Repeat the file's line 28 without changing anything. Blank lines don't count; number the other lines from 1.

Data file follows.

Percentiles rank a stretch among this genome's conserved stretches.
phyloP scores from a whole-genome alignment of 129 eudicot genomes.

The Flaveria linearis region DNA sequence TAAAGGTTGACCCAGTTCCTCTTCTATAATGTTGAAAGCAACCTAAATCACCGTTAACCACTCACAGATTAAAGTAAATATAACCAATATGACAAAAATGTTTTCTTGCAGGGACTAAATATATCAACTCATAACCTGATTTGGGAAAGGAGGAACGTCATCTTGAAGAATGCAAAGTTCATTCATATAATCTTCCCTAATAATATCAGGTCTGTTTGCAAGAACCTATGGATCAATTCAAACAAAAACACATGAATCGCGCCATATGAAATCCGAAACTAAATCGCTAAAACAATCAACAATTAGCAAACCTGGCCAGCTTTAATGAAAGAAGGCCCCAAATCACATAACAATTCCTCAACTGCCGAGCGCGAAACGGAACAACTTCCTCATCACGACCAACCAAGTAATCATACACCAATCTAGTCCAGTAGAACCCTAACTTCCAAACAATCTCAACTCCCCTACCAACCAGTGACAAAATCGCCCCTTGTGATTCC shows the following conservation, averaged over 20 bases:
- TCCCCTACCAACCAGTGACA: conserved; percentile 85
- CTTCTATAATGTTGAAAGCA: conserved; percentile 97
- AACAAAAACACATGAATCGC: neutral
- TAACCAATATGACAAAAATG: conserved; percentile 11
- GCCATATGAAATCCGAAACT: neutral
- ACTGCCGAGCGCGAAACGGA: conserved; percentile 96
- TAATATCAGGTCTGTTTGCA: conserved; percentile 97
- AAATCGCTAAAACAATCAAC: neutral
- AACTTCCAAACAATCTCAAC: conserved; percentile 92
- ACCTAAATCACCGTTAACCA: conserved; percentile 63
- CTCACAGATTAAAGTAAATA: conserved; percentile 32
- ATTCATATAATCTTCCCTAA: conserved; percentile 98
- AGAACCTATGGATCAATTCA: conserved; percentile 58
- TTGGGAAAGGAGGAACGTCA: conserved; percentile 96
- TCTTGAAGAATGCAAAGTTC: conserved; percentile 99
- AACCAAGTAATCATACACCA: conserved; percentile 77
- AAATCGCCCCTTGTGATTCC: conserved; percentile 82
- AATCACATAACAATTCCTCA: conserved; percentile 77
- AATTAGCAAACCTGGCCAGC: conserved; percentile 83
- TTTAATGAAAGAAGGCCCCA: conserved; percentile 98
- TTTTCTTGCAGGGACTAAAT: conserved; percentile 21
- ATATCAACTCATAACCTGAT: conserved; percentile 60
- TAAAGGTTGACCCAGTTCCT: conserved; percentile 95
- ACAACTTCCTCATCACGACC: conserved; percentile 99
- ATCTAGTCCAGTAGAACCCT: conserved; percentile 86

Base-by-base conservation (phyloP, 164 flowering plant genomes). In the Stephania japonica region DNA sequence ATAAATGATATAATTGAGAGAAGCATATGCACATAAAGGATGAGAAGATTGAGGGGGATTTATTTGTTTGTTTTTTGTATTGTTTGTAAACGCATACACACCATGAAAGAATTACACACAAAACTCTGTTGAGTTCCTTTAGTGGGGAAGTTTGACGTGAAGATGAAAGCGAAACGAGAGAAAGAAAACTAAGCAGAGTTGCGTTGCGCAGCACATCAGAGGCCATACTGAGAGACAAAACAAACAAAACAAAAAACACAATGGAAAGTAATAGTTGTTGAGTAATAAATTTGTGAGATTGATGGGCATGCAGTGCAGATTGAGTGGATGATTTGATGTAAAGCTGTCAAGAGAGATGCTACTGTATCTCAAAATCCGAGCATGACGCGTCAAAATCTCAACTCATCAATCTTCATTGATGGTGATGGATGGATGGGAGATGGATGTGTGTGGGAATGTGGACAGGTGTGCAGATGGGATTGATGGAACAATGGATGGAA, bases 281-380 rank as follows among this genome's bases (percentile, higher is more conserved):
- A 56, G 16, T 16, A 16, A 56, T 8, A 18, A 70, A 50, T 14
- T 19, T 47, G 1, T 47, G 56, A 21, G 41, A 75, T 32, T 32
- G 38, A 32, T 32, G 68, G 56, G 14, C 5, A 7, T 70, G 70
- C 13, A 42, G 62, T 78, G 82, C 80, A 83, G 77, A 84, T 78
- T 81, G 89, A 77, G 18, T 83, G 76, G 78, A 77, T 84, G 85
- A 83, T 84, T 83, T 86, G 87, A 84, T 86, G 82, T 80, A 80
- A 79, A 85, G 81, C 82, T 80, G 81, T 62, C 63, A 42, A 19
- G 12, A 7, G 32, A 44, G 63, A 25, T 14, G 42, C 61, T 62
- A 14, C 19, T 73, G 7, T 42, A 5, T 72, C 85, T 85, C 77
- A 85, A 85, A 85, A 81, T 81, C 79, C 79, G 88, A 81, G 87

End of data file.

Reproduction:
- ATCTAGTCCAGTAGAACCCT: conserved; percentile 86